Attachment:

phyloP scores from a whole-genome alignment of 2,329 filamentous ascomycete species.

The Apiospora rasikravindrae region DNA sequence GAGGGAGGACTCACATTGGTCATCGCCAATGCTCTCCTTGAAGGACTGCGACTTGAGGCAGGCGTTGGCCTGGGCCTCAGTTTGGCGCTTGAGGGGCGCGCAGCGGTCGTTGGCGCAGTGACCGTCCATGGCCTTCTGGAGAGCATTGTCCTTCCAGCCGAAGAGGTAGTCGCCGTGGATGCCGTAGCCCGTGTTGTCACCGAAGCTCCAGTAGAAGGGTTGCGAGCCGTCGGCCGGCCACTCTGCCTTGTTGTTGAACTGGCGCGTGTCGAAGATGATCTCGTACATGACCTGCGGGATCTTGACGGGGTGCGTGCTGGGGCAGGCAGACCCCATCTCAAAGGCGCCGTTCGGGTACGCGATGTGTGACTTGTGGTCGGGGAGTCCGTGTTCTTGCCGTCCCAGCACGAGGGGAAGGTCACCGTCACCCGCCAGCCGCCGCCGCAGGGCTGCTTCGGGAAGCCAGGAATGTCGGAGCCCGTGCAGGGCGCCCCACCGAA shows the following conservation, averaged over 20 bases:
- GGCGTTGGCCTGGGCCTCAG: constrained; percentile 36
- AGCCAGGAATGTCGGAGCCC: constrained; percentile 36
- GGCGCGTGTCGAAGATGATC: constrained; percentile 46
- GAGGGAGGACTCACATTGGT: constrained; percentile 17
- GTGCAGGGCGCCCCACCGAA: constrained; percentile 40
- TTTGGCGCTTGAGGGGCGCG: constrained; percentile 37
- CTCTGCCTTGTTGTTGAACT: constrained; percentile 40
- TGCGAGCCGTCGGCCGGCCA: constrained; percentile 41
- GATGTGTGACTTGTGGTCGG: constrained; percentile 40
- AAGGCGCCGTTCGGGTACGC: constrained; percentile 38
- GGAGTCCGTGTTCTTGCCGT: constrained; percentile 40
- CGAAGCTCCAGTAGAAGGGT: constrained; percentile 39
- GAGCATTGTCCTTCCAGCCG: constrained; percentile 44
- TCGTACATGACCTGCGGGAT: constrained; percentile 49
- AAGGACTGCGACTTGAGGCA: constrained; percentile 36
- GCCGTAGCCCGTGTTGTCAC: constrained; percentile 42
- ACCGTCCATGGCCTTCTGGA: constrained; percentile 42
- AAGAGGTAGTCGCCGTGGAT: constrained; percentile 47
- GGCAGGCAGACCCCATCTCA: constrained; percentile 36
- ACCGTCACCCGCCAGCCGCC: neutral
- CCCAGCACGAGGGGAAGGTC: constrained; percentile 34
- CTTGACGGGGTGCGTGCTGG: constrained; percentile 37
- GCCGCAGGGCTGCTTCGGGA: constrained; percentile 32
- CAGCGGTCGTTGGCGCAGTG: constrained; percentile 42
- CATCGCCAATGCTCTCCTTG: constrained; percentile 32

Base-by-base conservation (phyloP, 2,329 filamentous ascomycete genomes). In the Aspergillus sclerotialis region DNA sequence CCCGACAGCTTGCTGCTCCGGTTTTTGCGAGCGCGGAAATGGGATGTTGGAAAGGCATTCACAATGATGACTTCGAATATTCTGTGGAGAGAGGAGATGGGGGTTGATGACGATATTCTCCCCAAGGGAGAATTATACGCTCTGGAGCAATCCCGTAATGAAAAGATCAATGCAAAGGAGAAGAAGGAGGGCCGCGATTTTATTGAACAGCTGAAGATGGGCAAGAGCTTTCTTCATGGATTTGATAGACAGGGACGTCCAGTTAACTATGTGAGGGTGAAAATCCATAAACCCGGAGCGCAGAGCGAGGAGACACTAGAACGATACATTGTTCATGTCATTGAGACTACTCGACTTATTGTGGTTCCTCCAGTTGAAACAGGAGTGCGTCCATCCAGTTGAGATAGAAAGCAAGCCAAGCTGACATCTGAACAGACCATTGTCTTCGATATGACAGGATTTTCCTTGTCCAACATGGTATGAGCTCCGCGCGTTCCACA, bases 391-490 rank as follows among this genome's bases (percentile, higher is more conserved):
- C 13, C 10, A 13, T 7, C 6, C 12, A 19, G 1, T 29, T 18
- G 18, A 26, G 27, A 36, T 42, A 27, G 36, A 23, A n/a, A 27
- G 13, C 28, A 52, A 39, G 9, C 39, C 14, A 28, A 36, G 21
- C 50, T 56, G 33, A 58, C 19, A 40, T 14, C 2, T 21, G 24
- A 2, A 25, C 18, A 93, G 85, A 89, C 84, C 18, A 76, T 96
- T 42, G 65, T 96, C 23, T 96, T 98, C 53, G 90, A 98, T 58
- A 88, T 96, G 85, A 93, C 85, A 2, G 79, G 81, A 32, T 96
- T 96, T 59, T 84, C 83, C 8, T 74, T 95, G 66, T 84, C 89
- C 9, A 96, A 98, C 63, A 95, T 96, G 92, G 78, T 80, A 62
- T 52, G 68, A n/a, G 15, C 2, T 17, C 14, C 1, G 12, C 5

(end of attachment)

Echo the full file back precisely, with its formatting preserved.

phyloP scores from a whole-genome alignment of 2,329 filamentous ascomycete species.

The Apiospora rasikravindrae region DNA sequence GAGGGAGGACTCACATTGGTCATCGCCAATGCTCTCCTTGAAGGACTGCGACTTGAGGCAGGCGTTGGCCTGGGCCTCAGTTTGGCGCTTGAGGGGCGCGCAGCGGTCGTTGGCGCAGTGACCGTCCATGGCCTTCTGGAGAGCATTGTCCTTCCAGCCGAAGAGGTAGTCGCCGTGGATGCCGTAGCCCGTGTTGTCACCGAAGCTCCAGTAGAAGGGTTGCGAGCCGTCGGCCGGCCACTCTGCCTTGTTGTTGAACTGGCGCGTGTCGAAGATGATCTCGTACATGACCTGCGGGATCTTGACGGGGTGCGTGCTGGGGCAGGCAGACCCCATCTCAAAGGCGCCGTTCGGGTACGCGATGTGTGACTTGTGGTCGGGGAGTCCGTGTTCTTGCCGTCCCAGCACGAGGGGAAGGTCACCGTCACCCGCCAGCCGCCGCCGCAGGGCTGCTTCGGGAAGCCAGGAATGTCGGAGCCCGTGCAGGGCGCCCCACCGAA shows the following conservation, averaged over 20 bases:
- GGCGTTGGCCTGGGCCTCAG: constrained; percentile 36
- AGCCAGGAATGTCGGAGCCC: constrained; percentile 36
- GGCGCGTGTCGAAGATGATC: constrained; percentile 46
- GAGGGAGGACTCACATTGGT: constrained; percentile 17
- GTGCAGGGCGCCCCACCGAA: constrained; percentile 40
- TTTGGCGCTTGAGGGGCGCG: constrained; percentile 37
- CTCTGCCTTGTTGTTGAACT: constrained; percentile 40
- TGCGAGCCGTCGGCCGGCCA: constrained; percentile 41
- GATGTGTGACTTGTGGTCGG: constrained; percentile 40
- AAGGCGCCGTTCGGGTACGC: constrained; percentile 38
- GGAGTCCGTGTTCTTGCCGT: constrained; percentile 40
- CGAAGCTCCAGTAGAAGGGT: constrained; percentile 39
- GAGCATTGTCCTTCCAGCCG: constrained; percentile 44
- TCGTACATGACCTGCGGGAT: constrained; percentile 49
- AAGGACTGCGACTTGAGGCA: constrained; percentile 36
- GCCGTAGCCCGTGTTGTCAC: constrained; percentile 42
- ACCGTCCATGGCCTTCTGGA: constrained; percentile 42
- AAGAGGTAGTCGCCGTGGAT: constrained; percentile 47
- GGCAGGCAGACCCCATCTCA: constrained; percentile 36
- ACCGTCACCCGCCAGCCGCC: neutral
- CCCAGCACGAGGGGAAGGTC: constrained; percentile 34
- CTTGACGGGGTGCGTGCTGG: constrained; percentile 37
- GCCGCAGGGCTGCTTCGGGA: constrained; percentile 32
- CAGCGGTCGTTGGCGCAGTG: constrained; percentile 42
- CATCGCCAATGCTCTCCTTG: constrained; percentile 32

Base-by-base conservation (phyloP, 2,329 filamentous ascomycete genomes). In the Aspergillus sclerotialis region DNA sequence CCCGACAGCTTGCTGCTCCGGTTTTTGCGAGCGCGGAAATGGGATGTTGGAAAGGCATTCACAATGATGACTTCGAATATTCTGTGGAGAGAGGAGATGGGGGTTGATGACGATATTCTCCCCAAGGGAGAATTATACGCTCTGGAGCAATCCCGTAATGAAAAGATCAATGCAAAGGAGAAGAAGGAGGGCCGCGATTTTATTGAACAGCTGAAGATGGGCAAGAGCTTTCTTCATGGATTTGATAGACAGGGACGTCCAGTTAACTATGTGAGGGTGAAAATCCATAAACCCGGAGCGCAGAGCGAGGAGACACTAGAACGATACATTGTTCATGTCATTGAGACTACTCGACTTATTGTGGTTCCTCCAGTTGAAACAGGAGTGCGTCCATCCAGTTGAGATAGAAAGCAAGCCAAGCTGACATCTGAACAGACCATTGTCTTCGATATGACAGGATTTTCCTTGTCCAACATGGTATGAGCTCCGCGCGTTCCACA, bases 391-490 rank as follows among this genome's bases (percentile, higher is more conserved):
- C 13, C 10, A 13, T 7, C 6, C 12, A 19, G 1, T 29, T 18
- G 18, A 26, G 27, A 36, T 42, A 27, G 36, A 23, A n/a, A 27
- G 13, C 28, A 52, A 39, G 9, C 39, C 14, A 28, A 36, G 21
- C 50, T 56, G 33, A 58, C 19, A 40, T 14, C 2, T 21, G 24
- A 2, A 25, C 18, A 93, G 85, A 89, C 84, C 18, A 76, T 96
- T 42, G 65, T 96, C 23, T 96, T 98, C 53, G 90, A 98, T 58
- A 88, T 96, G 85, A 93, C 85, A 2, G 79, G 81, A 32, T 96
- T 96, T 59, T 84, C 83, C 8, T 74, T 95, G 66, T 84, C 89
- C 9, A 96, A 98, C 63, A 95, T 96, G 92, G 78, T 80, A 62
- T 52, G 68, A n/a, G 15, C 2, T 17, C 14, C 1, G 12, C 5